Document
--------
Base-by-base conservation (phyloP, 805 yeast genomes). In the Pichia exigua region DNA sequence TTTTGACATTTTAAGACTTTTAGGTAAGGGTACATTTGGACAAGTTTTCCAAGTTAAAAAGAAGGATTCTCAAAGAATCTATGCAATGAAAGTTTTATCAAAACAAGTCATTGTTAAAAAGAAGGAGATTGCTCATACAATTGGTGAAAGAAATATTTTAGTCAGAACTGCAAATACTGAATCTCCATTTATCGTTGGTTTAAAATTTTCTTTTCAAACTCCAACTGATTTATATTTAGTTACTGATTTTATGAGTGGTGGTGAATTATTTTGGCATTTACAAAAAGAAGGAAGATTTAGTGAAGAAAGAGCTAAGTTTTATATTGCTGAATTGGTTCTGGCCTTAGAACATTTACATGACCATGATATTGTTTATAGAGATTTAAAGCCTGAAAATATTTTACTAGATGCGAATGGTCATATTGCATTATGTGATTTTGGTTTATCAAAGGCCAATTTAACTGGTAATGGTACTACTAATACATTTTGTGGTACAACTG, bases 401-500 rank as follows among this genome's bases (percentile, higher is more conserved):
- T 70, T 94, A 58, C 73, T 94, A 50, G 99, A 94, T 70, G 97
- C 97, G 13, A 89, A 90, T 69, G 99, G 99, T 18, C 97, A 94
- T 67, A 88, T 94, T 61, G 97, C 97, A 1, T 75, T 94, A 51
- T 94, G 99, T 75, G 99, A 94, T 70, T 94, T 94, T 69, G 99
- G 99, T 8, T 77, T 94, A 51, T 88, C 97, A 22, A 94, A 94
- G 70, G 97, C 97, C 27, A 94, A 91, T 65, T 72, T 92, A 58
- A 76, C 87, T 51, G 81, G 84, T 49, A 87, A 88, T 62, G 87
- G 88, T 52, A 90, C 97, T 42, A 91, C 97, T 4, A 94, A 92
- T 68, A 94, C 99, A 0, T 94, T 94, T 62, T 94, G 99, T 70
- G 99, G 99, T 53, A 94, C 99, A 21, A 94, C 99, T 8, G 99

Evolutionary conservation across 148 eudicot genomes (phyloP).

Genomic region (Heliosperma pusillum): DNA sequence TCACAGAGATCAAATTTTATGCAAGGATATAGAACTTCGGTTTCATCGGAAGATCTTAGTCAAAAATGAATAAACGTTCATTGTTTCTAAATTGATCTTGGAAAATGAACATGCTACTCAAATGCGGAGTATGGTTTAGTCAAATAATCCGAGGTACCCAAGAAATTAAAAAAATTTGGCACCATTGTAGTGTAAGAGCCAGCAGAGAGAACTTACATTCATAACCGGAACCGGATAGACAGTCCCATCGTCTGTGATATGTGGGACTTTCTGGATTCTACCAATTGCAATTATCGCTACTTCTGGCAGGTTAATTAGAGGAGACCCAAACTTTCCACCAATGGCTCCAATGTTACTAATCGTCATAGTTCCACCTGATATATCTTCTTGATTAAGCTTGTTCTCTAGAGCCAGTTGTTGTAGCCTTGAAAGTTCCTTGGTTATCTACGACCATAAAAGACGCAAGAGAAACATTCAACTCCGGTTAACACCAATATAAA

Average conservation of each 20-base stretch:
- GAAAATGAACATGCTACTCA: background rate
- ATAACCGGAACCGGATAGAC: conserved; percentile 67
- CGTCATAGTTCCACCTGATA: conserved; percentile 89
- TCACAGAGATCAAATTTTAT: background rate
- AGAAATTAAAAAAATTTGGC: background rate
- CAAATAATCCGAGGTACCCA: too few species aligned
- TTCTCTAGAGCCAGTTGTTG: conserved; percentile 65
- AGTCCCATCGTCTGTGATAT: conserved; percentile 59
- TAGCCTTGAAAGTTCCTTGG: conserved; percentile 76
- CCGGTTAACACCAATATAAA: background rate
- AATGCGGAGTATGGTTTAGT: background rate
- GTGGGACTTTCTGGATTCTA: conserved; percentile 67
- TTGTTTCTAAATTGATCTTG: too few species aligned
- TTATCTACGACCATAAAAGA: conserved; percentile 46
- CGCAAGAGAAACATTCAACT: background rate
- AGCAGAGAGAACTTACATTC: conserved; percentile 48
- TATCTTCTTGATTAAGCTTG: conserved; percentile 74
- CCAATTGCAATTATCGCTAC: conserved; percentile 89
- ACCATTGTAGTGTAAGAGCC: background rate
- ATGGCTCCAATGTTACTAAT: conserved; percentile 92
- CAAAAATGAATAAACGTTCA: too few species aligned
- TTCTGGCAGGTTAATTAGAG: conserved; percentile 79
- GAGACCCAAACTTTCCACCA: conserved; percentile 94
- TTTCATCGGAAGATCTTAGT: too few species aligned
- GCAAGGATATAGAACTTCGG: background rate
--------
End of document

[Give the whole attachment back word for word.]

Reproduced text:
Base-by-base conservation (phyloP, 805 yeast genomes). In the Pichia exigua region DNA sequence TTTTGACATTTTAAGACTTTTAGGTAAGGGTACATTTGGACAAGTTTTCCAAGTTAAAAAGAAGGATTCTCAAAGAATCTATGCAATGAAAGTTTTATCAAAACAAGTCATTGTTAAAAAGAAGGAGATTGCTCATACAATTGGTGAAAGAAATATTTTAGTCAGAACTGCAAATACTGAATCTCCATTTATCGTTGGTTTAAAATTTTCTTTTCAAACTCCAACTGATTTATATTTAGTTACTGATTTTATGAGTGGTGGTGAATTATTTTGGCATTTACAAAAAGAAGGAAGATTTAGTGAAGAAAGAGCTAAGTTTTATATTGCTGAATTGGTTCTGGCCTTAGAACATTTACATGACCATGATATTGTTTATAGAGATTTAAAGCCTGAAAATATTTTACTAGATGCGAATGGTCATATTGCATTATGTGATTTTGGTTTATCAAAGGCCAATTTAACTGGTAATGGTACTACTAATACATTTTGTGGTACAACTG, bases 401-500 rank as follows among this genome's bases (percentile, higher is more conserved):
- T 70, T 94, A 58, C 73, T 94, A 50, G 99, A 94, T 70, G 97
- C 97, G 13, A 89, A 90, T 69, G 99, G 99, T 18, C 97, A 94
- T 67, A 88, T 94, T 61, G 97, C 97, A 1, T 75, T 94, A 51
- T 94, G 99, T 75, G 99, A 94, T 70, T 94, T 94, T 69, G 99
- G 99, T 8, T 77, T 94, A 51, T 88, C 97, A 22, A 94, A 94
- G 70, G 97, C 97, C 27, A 94, A 91, T 65, T 72, T 92, A 58
- A 76, C 87, T 51, G 81, G 84, T 49, A 87, A 88, T 62, G 87
- G 88, T 52, A 90, C 97, T 42, A 91, C 97, T 4, A 94, A 92
- T 68, A 94, C 99, A 0, T 94, T 94, T 62, T 94, G 99, T 70
- G 99, G 99, T 53, A 94, C 99, A 21, A 94, C 99, T 8, G 99

Evolutionary conservation across 148 eudicot genomes (phyloP).

Genomic region (Heliosperma pusillum): DNA sequence TCACAGAGATCAAATTTTATGCAAGGATATAGAACTTCGGTTTCATCGGAAGATCTTAGTCAAAAATGAATAAACGTTCATTGTTTCTAAATTGATCTTGGAAAATGAACATGCTACTCAAATGCGGAGTATGGTTTAGTCAAATAATCCGAGGTACCCAAGAAATTAAAAAAATTTGGCACCATTGTAGTGTAAGAGCCAGCAGAGAGAACTTACATTCATAACCGGAACCGGATAGACAGTCCCATCGTCTGTGATATGTGGGACTTTCTGGATTCTACCAATTGCAATTATCGCTACTTCTGGCAGGTTAATTAGAGGAGACCCAAACTTTCCACCAATGGCTCCAATGTTACTAATCGTCATAGTTCCACCTGATATATCTTCTTGATTAAGCTTGTTCTCTAGAGCCAGTTGTTGTAGCCTTGAAAGTTCCTTGGTTATCTACGACCATAAAAGACGCAAGAGAAACATTCAACTCCGGTTAACACCAATATAAA

Average conservation of each 20-base stretch:
- GAAAATGAACATGCTACTCA: background rate
- ATAACCGGAACCGGATAGAC: conserved; percentile 67
- CGTCATAGTTCCACCTGATA: conserved; percentile 89
- TCACAGAGATCAAATTTTAT: background rate
- AGAAATTAAAAAAATTTGGC: background rate
- CAAATAATCCGAGGTACCCA: too few species aligned
- TTCTCTAGAGCCAGTTGTTG: conserved; percentile 65
- AGTCCCATCGTCTGTGATAT: conserved; percentile 59
- TAGCCTTGAAAGTTCCTTGG: conserved; percentile 76
- CCGGTTAACACCAATATAAA: background rate
- AATGCGGAGTATGGTTTAGT: background rate
- GTGGGACTTTCTGGATTCTA: conserved; percentile 67
- TTGTTTCTAAATTGATCTTG: too few species aligned
- TTATCTACGACCATAAAAGA: conserved; percentile 46
- CGCAAGAGAAACATTCAACT: background rate
- AGCAGAGAGAACTTACATTC: conserved; percentile 48
- TATCTTCTTGATTAAGCTTG: conserved; percentile 74
- CCAATTGCAATTATCGCTAC: conserved; percentile 89
- ACCATTGTAGTGTAAGAGCC: background rate
- ATGGCTCCAATGTTACTAAT: conserved; percentile 92
- CAAAAATGAATAAACGTTCA: too few species aligned
- TTCTGGCAGGTTAATTAGAG: conserved; percentile 79
- GAGACCCAAACTTTCCACCA: conserved; percentile 94
- TTTCATCGGAAGATCTTAGT: too few species aligned
- GCAAGGATATAGAACTTCGG: background rate